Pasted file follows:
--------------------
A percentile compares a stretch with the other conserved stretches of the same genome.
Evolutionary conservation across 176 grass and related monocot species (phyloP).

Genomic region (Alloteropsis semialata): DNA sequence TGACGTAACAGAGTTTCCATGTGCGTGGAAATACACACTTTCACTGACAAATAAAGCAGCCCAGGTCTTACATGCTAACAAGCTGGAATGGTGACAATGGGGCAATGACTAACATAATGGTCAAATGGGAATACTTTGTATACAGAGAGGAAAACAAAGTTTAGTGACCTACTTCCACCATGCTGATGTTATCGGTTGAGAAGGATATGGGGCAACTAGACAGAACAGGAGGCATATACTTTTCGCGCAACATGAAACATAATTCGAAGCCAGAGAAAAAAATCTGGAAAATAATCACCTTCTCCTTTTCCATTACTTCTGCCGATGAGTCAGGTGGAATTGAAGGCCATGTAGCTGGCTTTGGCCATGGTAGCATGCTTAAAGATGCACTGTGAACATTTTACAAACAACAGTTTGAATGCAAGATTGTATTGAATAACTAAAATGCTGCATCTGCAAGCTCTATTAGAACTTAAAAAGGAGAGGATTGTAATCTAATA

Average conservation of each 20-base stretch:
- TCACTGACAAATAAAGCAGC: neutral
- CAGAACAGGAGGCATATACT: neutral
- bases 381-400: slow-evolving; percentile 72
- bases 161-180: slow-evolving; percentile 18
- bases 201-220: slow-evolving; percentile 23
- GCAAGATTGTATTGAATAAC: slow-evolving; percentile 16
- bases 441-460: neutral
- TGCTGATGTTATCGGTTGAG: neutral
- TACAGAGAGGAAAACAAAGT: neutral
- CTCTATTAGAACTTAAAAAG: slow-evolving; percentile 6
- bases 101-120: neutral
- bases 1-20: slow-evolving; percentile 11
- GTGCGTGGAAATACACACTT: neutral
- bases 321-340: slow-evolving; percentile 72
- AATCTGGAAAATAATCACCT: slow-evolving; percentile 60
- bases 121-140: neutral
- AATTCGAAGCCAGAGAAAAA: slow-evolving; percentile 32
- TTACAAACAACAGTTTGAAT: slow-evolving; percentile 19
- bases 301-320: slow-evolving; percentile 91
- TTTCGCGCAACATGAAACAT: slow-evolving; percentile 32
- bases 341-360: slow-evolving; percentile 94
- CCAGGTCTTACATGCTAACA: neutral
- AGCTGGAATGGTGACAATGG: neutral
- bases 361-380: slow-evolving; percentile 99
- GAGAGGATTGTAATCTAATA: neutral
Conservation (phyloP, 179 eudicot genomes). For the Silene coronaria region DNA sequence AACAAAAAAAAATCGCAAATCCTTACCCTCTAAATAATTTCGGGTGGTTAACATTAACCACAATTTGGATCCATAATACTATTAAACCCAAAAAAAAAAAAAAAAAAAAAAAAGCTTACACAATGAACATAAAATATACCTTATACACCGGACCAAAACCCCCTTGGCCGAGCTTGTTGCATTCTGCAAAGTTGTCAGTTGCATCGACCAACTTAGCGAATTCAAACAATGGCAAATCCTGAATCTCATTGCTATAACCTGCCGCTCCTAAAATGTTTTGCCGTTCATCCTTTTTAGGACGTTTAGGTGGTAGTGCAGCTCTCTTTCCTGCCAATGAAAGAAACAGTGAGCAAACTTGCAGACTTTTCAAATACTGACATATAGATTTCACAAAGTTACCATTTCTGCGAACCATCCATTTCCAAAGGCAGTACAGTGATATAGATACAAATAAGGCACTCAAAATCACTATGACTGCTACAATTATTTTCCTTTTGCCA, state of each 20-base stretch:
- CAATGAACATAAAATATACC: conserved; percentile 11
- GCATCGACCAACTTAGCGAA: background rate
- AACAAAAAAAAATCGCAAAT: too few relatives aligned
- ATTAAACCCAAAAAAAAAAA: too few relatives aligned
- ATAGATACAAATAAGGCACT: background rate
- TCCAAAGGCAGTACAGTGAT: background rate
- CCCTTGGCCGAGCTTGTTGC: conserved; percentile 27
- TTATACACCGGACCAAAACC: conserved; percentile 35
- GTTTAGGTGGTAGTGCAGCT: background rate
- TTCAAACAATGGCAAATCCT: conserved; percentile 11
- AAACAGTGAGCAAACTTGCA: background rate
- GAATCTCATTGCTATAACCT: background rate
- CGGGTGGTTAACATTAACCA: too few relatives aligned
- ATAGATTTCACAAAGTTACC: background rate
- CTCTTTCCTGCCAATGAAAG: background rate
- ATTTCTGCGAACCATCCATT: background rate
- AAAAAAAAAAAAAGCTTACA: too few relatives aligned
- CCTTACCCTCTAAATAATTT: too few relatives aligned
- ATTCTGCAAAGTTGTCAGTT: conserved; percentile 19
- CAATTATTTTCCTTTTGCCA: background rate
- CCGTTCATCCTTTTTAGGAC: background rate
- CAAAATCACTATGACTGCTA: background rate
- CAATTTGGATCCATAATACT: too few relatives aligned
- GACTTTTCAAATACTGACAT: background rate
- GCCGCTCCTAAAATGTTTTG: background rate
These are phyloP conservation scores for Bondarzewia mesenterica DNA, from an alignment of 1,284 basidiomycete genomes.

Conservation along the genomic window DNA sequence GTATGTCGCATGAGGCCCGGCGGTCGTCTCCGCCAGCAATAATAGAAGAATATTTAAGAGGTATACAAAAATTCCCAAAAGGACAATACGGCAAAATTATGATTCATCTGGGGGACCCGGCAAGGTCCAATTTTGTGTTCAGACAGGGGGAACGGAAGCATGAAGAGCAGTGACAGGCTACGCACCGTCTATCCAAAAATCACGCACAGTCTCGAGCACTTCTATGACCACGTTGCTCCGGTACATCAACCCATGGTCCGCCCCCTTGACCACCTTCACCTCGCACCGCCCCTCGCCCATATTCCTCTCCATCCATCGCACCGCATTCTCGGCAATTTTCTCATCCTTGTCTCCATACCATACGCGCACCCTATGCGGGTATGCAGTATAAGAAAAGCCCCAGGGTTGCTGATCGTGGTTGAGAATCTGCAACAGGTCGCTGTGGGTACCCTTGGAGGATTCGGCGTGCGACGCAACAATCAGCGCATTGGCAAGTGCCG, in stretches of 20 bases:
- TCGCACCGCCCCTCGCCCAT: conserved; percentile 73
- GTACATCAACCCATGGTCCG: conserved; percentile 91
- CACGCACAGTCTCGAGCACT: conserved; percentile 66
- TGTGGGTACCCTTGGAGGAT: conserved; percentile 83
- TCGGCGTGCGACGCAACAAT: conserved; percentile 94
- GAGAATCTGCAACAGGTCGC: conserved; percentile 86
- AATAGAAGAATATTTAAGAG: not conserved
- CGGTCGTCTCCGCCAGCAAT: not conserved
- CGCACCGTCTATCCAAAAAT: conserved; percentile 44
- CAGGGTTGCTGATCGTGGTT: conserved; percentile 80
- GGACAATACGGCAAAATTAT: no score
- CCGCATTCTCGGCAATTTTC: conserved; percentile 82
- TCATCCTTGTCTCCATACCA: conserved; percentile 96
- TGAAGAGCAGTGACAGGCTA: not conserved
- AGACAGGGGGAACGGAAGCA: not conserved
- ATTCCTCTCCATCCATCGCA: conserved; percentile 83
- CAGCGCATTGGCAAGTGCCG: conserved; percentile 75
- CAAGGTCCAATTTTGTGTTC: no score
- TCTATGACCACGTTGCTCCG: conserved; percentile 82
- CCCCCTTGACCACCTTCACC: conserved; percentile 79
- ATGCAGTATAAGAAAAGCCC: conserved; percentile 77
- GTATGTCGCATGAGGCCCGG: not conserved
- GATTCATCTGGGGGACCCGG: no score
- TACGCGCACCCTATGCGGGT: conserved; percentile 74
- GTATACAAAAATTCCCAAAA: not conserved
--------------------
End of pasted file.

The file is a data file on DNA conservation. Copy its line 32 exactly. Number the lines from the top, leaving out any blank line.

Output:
- GCATCGACCAACTTAGCGAA: background rate